Are Romanian deadlifts better than squats?
The barbell hip thrust produced the most muscle activity in the glutes and hamstrings, followed by the RDL and the squat. In contrast, the squat produced the most quadriceps muscle activity, followed by the hip thrust and the RDL.
Does Romanian Deadlift Work Back or Legs?
The RDL trains your back as well as your legs. Specifically, your lower back, glutes, and hamstrings (located on the back of your thighs).
How do I protect my back during RDLs?
When completing any hinge-based workouts, make sure you’re bracing your core properly. Consider your abdominal muscles to be much more than the six muscles in front of you. It’s more of a cushion for your spine and organs, fashioned like a cylinder around your body’s trunk. You should be in decent shape as long as you’re bracing your core, employing proper lifting mechanics, and lifting suitable loads for your ability or strength level.
1. Lee, S., Schultz, J., Timgren, J., Staelgraeve, K., Miller, M., & Liu, Y. (2018). An electromyographic and kinetic comparison of conventional and Romanian deadlifts. Journal of Exercise Science & Fitness, 16(3), 87-93.
2. McAllister, M. J., Hammond, K. G., Schilling, B. K., Ferreria, L. C., Reed, J. P., & Weiss, L. W. (2014). Muscle activation during various hamstring exercises. The Journal of Strength & Conditioning Research, 28(6), 1573-1580.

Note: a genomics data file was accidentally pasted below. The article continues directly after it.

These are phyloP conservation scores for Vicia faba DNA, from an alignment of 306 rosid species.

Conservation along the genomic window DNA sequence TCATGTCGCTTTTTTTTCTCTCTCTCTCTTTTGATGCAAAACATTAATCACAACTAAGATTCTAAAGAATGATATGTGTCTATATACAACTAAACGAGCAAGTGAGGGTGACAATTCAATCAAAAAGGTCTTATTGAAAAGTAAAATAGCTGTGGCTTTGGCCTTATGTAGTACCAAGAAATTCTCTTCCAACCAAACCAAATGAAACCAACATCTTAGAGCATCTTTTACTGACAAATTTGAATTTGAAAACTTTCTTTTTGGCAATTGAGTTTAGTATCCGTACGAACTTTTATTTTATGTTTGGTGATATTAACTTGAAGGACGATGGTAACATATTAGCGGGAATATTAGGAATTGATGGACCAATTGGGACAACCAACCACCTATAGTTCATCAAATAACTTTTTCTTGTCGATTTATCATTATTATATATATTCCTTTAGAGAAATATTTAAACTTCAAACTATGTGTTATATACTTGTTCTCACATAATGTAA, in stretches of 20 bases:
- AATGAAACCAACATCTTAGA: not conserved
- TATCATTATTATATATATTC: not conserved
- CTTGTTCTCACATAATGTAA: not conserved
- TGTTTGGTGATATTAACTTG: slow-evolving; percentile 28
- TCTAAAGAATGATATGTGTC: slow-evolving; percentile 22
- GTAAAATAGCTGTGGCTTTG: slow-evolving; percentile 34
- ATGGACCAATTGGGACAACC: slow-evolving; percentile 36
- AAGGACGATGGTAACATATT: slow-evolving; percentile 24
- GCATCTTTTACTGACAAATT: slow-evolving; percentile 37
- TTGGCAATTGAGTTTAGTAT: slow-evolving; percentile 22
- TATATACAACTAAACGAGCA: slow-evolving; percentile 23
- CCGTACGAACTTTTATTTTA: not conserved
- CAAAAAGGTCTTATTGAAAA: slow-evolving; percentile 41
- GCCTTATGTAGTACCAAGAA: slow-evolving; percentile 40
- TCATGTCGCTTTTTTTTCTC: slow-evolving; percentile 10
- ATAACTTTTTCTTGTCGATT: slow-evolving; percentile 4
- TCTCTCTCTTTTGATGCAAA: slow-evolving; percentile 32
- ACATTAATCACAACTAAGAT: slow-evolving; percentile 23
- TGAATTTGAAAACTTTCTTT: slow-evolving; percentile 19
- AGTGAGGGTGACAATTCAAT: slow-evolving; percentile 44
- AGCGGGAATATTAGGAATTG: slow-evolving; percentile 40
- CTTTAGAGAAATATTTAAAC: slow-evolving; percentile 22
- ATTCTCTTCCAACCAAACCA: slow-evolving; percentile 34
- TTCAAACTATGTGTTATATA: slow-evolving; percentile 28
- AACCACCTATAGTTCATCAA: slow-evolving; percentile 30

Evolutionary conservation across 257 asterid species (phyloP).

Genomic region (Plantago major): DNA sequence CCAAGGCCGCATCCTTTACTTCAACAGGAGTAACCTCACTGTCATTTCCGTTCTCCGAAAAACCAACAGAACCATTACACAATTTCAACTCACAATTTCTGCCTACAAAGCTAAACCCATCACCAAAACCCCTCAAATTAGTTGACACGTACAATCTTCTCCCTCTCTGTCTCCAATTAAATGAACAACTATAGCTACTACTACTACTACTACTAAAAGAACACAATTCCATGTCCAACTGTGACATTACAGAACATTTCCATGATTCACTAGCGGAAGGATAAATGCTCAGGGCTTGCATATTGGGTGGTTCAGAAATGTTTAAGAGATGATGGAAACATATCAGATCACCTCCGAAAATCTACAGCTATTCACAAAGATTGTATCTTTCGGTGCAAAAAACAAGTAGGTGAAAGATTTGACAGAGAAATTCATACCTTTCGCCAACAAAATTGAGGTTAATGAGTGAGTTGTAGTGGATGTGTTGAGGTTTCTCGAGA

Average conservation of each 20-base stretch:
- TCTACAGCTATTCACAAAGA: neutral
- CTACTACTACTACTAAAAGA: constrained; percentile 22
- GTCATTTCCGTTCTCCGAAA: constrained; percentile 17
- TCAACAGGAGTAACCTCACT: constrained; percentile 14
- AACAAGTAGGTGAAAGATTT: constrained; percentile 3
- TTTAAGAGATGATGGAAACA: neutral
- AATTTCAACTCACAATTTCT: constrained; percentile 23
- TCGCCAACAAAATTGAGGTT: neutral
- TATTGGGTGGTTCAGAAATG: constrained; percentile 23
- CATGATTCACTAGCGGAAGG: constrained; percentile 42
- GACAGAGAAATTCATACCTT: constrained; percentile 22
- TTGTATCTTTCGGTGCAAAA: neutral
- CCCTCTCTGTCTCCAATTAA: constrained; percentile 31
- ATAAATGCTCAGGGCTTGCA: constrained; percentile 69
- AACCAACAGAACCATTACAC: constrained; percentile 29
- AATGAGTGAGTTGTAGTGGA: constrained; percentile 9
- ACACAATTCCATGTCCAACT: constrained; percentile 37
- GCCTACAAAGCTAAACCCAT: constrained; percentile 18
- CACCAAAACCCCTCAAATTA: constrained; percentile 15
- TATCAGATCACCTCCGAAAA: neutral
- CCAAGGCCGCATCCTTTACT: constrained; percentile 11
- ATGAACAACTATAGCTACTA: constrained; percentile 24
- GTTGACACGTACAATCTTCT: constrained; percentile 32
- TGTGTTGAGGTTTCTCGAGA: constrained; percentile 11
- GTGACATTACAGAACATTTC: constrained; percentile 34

3. Blazek, D., Stastny, P., Maszczyk, A., Krawczyk, M., Matykiewicz, P., & Petr, M. (2019). A systematic review of intra-abdominal and intrathoracic pressures initiated by the Valsalva maneuver during high-intensity resistance exercises. Biology of Sport, 36(4), 373-386.
4. Stokes, I. A., Gardner-Morse, M. G., & Henry, S. M. (2010). Intra-abdominal pressure and abdominal wall muscular function: Spinal unloading mechanism. Clinical biomechanics, 25(9), 859-866.
5. Bird, S., & Barrington-Higgs, B. (2010). Exploring the deadlift. Strength & Conditioning Journal, 32(2), 46-51.
6. Morencos, E., González-Frutos, P., Rivera, C., & Veiga, S. (2022). Effects of Six Weeks of Flywheel Single-Leg Romanian Deadlift Training on Speed, Jumping and Change of Direction Performance. International Journal of Environmental Research and Public Health, 19(3), 1200.